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Thought for the Day: Of Onions and Eggs

Look, I enjoy a good s'gula as much as the next guy.  Well... to be honest, that's only true if the next guy is my friend who says that if it were possible to think, chas v'shalom, that HaShem made a mistake, it would be in not referring to the 10 fundamental concepts of existence that are engraved on the two tablets He gave to Moshe as, "The 10 S'gulos".  A guy may come late to davening, be lax with kashrus, and not give a hoot as to the quality of an eiruv; but a s'gula?  That's יהרוג ולא יעבור/die rather than transgress and more.

That being said, I am very, very careful not to eat hard-boiled eggs nor (raw) onions that were left over night.  Those aren't s'gulos, those are straight from Chazal as being dangerous.  Why are they dangerous?  That, as they say, is shrouded in mystery; or, if you prefer to be more frum about it, על פי סוד.  Please note, "shrouded in mystery" is not at all the same is "I don't know".  Philosophically, the phrase, "I don't know", means "but I could,  at least principle know"; whereas the expression "על פי סוד" (I want you to know I a frum, after all) means that we know with certainty that the reason lies beyond the boundary of human understanding.

There are halachic ramifications, also.  In particular, and this is something that על פי סוד does share with s'gulos, that smallest differences mean the danger (or benefit, in the case of s'gulos) has been avoided.  Here are a few examples.  Leave a bit of shell on that egg or a bit of peel (or some root) on the onion, and you are out of danger.  Only whole (and some say diced, as well) eggs and onions by themselves are dangerous when left overnight, so mix them with oil or salt or mayonnaise (eg, to make egg salad and tuna salad) and again you are safe.  Industrial produced hard-boiled eggs  (do a web search, you'll find lots) are not a problem.  (According to R' Moshe, but I have heard that some chasidishe hashgachos disagree.)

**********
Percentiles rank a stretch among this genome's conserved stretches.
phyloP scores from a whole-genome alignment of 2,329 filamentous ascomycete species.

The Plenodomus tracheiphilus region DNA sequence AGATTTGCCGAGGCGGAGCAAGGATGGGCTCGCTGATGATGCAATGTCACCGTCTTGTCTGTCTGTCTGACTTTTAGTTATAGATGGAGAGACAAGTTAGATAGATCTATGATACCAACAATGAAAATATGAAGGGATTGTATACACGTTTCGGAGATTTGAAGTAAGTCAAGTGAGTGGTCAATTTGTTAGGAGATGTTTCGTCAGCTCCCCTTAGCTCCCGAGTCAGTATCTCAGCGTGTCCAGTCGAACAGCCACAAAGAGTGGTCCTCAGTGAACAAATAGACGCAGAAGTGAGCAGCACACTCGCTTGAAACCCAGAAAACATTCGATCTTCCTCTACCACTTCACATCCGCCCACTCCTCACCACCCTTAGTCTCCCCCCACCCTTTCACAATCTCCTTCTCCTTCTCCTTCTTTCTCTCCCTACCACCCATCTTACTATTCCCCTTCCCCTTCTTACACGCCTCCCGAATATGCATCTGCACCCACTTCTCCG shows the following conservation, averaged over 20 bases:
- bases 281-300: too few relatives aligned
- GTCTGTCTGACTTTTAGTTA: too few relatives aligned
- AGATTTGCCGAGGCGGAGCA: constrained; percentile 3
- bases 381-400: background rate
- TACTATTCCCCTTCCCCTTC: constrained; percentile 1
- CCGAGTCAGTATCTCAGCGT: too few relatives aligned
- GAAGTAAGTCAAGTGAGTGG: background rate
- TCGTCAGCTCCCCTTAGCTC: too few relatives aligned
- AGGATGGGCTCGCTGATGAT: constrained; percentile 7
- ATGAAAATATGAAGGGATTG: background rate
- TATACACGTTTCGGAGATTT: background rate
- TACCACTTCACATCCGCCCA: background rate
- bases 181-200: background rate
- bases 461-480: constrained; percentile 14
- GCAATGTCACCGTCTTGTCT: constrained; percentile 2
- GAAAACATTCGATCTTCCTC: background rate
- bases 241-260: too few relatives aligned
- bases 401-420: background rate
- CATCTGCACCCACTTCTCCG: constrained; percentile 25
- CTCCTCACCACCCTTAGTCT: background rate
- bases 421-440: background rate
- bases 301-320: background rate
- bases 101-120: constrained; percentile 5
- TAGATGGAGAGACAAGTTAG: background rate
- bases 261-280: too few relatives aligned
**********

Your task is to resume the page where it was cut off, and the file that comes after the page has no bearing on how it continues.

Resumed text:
As long as we are talking about onions, I'd like to mention a very practical concern that I just saw this morning in the OU's daily halacha email: bugs in onions.  I had never thought about it, but bugs can live in the rooty part of the onion and even inside the top layer or so.  The OU recommends, especially during the summer months when infestations are typically worse, to peel off any loose outer layers and then wash the onion.  They also recommend using onions that are firm, as that also reduces the risks of bugs being in any deeper layer.

Here's one s'gula I really like: if you learn halacha every day, then you are guaranteed olam ha'bah.  That's a pretty good return on investment!

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